When Node.JS first launched, it was a *nix-based platform, and Windows was nowhere to be found, but at the time, there was a small shift going on at Microsoft that saw the company experimenting with HTML/CSS/JavaScript Windows Store applications, along with a renewed interested in JavaScript as a fundamental programming language. Microsoft was somewhat concerned that they would miss the boat on Node.JS. The last time this happened was with Ruby on Rails, which saw a significant amount of developers abandon (or never pick up) Windows machines in favor of Mac's, and OSX's Unix-based terminal and file structure that lent itself perfectly to Ruby on Rails (and other *nix-based) development.

As a result, they went all-in on JavaScript, which is one of the reasons Node.JS development started as a first-class citizen in Visual Studio Code. Eventually, Node.JS began shipping with a Windows installer, and a project called IISNode was launched that allowed for deploying Node.JS applications to Windows machines under the IIS web server.

Unfortunately, information is scarce on IISNode deployment tactics, and the original developer is no longer with Microsoft (or the project); however, the project is still being maintained by the Azure team since IISNode runs Azure's Node.JS web application instances.

IISNode can be slow and ill-performant at times, but there are some key tweaks you can make to your configuration (beyond standard Node.JS performance tweaks) that will speed things up.

Configuration

The first thing we need to look at is the IISNode configuration itself. IISNode relies on configuration elements within the web.config file in the root of your application, but it can be overridden with an issnode.yml file--what you use depends on how you like to configure things.

Here's an example web.config entry optimized for performance (and debugging):

<iisnode nodeProcessCommandLine="C:\Program Files\nodejs\node.exe --no-deprecation --no-warnings"  
    promoteServerVars="HTTP_UID,HTTP_PUBCOOKIE_USER,LOGON_USER,HTTP_SHIBSESSIONID"
    node_env="production"
    nodeProcessCountPerApplication="8"
    debugHeaderEnabled="true"
    devErrorsEnabled="true" />

I have two debug and development values set that you can ignore. The configuration items that directly affect performance are the node_env attribute and the nodeProcessCountPerApplication attribute. Most will be familiar with node_env, and will likely already have that set to production. For nodeProcessCountPerApplication, this indicates the number of cores used. Since Node.JS is a single event loop, it only uses a single processor. IISNode allows you to spawn multiple processes in order to load balance between cores. Setting this value to "0" (zero) will spawn one process per core, but sometimes with virtual cores, it's been known to spawn one extra.

You can also adjust the maxConcurrentRequestsPerProcess. The default is 1024. Out of the box, a deployed IISNode application will default to a single core with max concurrent requests set at 1024. That's not a lot of concurrent requests if you have a bad configuration. Be sure to adjust appropriately.

The other thing to pay attention to is that if you're deploying a standard Express JavaScript application, you might be serving statics files with Node. If you are, this is adding to the strain on your maxConcurrentRequestsPerProcess, and is a lot slower than just having IIS handle static files. You can fix this by using the built-in static file module along with a rewrite rule.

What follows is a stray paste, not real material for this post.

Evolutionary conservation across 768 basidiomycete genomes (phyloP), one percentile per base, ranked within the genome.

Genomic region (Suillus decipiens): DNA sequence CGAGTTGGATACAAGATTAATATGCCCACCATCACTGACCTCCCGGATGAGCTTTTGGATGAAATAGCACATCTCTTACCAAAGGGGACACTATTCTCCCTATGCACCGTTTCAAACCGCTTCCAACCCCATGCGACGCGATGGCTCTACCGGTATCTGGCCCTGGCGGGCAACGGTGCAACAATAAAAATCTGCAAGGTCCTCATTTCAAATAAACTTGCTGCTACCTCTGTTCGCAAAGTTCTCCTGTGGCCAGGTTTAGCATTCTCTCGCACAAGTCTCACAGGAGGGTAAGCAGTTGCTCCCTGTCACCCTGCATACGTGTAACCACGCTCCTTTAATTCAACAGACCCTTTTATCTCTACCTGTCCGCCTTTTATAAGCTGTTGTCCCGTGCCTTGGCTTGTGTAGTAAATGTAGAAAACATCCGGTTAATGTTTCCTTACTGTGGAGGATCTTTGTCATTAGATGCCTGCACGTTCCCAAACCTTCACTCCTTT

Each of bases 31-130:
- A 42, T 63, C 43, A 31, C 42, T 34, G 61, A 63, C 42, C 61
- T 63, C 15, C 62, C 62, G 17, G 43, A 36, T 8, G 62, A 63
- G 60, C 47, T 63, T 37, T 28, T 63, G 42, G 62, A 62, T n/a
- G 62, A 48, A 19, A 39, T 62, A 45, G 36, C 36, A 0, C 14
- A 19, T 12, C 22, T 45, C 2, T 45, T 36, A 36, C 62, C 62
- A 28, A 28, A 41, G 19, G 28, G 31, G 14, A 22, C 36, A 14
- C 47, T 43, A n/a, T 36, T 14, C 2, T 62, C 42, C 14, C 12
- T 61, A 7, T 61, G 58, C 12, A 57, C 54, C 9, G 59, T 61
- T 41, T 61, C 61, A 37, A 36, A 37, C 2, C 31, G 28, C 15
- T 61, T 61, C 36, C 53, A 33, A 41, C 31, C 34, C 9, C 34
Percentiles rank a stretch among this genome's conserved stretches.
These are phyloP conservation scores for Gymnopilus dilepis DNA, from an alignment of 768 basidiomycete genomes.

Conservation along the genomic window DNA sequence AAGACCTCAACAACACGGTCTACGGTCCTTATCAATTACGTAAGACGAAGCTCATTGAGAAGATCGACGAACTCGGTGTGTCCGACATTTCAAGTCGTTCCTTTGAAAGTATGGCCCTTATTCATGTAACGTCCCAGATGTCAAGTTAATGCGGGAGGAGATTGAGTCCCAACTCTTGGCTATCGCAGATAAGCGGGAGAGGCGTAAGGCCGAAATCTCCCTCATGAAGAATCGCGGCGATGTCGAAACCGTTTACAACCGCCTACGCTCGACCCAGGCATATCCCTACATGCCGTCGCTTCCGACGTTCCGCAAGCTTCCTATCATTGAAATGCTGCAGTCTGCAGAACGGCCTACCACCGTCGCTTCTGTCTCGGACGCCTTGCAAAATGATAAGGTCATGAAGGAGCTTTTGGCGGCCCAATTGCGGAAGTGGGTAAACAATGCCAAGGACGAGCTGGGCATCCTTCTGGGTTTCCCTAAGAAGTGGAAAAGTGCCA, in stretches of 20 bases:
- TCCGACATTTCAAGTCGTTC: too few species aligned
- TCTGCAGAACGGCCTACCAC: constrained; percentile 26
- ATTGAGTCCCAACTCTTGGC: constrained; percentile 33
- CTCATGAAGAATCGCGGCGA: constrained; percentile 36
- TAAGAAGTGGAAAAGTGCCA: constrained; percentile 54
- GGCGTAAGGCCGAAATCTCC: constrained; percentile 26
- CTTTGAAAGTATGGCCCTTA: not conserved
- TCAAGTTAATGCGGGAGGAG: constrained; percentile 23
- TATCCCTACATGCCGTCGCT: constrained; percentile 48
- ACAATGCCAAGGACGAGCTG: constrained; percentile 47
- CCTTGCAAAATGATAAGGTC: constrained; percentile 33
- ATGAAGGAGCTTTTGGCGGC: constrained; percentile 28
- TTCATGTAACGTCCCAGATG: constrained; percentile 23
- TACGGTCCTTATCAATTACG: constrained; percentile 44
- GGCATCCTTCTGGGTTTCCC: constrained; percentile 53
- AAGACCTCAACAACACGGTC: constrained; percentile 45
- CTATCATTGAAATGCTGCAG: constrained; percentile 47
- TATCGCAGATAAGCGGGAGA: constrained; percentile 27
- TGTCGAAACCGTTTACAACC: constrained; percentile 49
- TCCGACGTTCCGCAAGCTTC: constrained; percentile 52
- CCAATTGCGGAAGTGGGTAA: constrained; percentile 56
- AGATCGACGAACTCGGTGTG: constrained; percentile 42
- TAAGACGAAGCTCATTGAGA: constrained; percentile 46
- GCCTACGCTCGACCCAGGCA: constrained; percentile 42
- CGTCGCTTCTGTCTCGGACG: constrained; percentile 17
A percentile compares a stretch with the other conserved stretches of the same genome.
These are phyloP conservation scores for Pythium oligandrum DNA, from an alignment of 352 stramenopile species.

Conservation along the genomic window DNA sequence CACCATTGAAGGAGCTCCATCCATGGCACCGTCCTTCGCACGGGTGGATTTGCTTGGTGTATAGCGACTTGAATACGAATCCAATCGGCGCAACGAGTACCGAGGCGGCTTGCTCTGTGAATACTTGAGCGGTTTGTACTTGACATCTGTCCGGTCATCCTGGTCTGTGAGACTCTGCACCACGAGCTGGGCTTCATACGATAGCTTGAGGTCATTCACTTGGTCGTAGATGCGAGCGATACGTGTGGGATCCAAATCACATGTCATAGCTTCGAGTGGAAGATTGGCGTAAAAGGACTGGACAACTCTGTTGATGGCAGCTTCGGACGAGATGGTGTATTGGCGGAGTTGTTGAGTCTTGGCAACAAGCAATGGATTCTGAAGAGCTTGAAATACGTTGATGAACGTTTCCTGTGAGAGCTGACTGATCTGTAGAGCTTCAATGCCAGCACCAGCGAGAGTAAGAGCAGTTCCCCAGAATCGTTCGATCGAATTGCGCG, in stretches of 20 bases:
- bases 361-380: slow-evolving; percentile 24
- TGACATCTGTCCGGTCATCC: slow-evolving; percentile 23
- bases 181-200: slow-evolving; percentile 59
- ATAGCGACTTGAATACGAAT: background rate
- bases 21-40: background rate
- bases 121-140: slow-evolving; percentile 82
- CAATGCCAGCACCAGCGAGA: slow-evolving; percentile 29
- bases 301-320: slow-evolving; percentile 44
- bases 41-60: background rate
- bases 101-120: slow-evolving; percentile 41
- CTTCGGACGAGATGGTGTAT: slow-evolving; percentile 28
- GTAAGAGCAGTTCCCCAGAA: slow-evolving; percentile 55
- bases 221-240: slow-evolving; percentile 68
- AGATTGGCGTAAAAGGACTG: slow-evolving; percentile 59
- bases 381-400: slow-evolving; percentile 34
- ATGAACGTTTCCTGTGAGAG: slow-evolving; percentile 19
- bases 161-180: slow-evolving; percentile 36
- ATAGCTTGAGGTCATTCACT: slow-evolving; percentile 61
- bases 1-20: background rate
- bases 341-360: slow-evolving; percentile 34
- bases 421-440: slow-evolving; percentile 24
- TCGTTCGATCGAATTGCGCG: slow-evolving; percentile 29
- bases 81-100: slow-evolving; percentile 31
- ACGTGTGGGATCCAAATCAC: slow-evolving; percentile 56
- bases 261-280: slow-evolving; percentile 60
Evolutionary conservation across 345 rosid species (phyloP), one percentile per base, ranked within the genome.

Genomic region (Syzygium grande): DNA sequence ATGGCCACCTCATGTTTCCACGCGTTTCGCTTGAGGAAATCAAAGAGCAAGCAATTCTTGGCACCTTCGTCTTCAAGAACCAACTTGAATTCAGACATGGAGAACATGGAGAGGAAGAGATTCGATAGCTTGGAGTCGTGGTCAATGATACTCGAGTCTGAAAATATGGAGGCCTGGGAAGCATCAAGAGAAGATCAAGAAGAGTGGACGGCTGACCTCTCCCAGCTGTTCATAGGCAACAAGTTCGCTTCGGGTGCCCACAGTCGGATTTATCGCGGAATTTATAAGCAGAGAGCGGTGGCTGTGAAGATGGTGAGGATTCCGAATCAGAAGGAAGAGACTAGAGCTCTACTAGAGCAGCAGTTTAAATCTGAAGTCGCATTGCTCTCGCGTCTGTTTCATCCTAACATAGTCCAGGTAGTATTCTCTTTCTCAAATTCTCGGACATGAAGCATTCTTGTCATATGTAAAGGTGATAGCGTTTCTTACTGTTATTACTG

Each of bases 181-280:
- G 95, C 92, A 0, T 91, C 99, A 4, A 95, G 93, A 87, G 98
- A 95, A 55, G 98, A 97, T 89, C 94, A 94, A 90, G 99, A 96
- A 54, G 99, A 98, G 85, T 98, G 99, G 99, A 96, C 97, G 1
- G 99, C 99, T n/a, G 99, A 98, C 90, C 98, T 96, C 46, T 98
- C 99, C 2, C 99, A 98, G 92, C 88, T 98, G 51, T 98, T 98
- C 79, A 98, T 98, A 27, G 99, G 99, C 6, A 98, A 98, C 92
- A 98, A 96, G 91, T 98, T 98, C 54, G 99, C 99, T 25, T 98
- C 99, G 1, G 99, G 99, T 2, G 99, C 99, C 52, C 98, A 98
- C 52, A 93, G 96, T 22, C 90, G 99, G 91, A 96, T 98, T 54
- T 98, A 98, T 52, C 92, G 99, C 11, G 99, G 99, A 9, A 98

First the rewrite rule:

<rule name="StaticContent" stopProcessing="true">  
      <match url="([\S]+[.](jpg|jpeg|gif|css|png|js|ts|cscc|less|ico|html|map|svg))" />
      <action type="None" />
</rule>  

Now some static file handling:

<add name="StaticFilesCss" path="*.css" verb="*" modules="StaticFileModule" resourceType="File" requireAccess="Read" />  
<add name="StaticFilesPng" path="*.png" verb="*" modules="StaticFileModule" resourceType="File" requireAccess="Read" />  

The above would be added to the <handlers/> node in the web.config, and you'll want to put them before the IISNode handler. Also, the above example is just rewriting CSS and PNG files. You'll want to adjust your static file serving to meet your needs.

Another thing you can do is alter the client content cache directives by putting the following code in your <system.webServer/> node:

<staticContent>  
      <clientCache cacheControlMode="UseMaxAge" />
</staticContent>  

This will default the client cache to the max age, allowing the client's browser to do some heavy lifting.

Database

The configuration options above should improve your performance exponentially, but if you are still having problems, check your event loop blocking calls. In particular, check your database connections.

If you're deploying to IIS on a Windows machine, are you connecting to SQL Server? If so, you're likely using the "node-msssql" package that sits on top of Tedious.

One of the confusing aspects of "node-mssql" is that documentation is up-in-the-air about the best way to handle connections and connection pools. One thing is for certain: Don't close your connection pools yourself. Let the module (and SQL Server) handle that for you. Manually closing the connection pools can decrease your performance significantly.

In fact, while working on performance tuning an application, I noticed the connection pools were being closed after the database queries were being executed. Just by removing the calls to pool.close() I was able to move from 400 requests in 10 seconds to 4,000 requests in 10 seconds.

These are just a handful of quick tips, and there are other ways you can improve performance as well, such as introducing application caches (whether "node-cache" or Redis), but first always tune IISNode.

(Photo by NCinDC)